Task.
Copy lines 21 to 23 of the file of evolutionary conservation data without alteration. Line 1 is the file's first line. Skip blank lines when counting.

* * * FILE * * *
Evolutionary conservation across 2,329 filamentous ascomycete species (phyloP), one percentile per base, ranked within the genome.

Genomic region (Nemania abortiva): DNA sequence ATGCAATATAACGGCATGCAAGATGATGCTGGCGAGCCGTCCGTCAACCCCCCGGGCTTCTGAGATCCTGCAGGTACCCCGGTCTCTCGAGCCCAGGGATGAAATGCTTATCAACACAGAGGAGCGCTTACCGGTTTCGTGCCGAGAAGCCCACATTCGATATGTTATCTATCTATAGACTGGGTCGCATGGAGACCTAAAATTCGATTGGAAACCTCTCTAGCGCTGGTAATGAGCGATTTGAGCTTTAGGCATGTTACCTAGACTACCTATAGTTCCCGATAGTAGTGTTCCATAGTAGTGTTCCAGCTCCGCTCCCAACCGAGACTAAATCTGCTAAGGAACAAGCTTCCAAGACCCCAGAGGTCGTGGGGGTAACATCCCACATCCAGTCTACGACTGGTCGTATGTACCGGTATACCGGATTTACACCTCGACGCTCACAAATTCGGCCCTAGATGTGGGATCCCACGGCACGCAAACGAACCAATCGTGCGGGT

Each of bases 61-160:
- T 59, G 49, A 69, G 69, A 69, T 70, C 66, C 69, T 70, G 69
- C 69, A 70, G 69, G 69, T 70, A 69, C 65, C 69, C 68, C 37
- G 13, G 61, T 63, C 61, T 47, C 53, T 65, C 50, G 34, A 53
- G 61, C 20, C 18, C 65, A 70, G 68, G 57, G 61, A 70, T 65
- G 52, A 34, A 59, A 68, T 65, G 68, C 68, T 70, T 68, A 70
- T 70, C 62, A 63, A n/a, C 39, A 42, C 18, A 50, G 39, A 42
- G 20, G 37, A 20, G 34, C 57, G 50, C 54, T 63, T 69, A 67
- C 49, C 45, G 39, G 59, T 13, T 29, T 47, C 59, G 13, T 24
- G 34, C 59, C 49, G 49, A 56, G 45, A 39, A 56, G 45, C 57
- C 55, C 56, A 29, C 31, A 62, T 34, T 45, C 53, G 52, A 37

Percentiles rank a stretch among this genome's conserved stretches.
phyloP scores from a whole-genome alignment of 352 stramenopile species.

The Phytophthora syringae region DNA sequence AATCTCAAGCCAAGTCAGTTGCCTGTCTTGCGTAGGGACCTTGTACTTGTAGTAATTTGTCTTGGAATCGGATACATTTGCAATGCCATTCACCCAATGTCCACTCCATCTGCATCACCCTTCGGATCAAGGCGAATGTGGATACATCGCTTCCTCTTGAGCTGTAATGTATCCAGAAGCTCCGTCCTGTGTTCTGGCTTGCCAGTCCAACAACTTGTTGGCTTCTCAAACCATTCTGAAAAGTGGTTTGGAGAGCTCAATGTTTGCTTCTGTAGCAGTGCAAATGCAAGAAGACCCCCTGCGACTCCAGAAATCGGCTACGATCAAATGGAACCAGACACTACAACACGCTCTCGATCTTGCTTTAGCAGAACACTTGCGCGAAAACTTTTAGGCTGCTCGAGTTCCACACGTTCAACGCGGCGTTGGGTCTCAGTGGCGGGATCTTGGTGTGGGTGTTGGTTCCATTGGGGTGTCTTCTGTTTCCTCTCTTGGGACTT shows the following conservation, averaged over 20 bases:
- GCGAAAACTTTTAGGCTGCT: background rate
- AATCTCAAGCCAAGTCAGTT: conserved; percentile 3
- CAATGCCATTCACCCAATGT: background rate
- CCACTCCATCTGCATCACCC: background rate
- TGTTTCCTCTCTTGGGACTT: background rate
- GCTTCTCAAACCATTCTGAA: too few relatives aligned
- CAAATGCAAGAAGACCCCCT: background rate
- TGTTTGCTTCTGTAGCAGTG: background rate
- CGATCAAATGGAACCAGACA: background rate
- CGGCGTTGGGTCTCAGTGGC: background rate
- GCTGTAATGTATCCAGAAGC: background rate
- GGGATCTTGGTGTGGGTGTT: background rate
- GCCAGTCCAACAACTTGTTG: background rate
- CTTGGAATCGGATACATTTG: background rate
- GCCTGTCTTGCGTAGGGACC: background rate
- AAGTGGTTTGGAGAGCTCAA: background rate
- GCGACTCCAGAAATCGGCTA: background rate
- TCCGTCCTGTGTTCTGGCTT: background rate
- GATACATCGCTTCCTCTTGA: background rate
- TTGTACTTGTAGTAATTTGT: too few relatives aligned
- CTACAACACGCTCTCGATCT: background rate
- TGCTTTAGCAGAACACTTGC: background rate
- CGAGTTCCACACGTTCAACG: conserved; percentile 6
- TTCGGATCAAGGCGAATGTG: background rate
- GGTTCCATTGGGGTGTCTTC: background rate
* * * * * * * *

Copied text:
- TGTTTCCTCTCTTGGGACTT: background rate
- GCTTCTCAAACCATTCTGAA: too few relatives aligned
- CAAATGCAAGAAGACCCCCT: background rate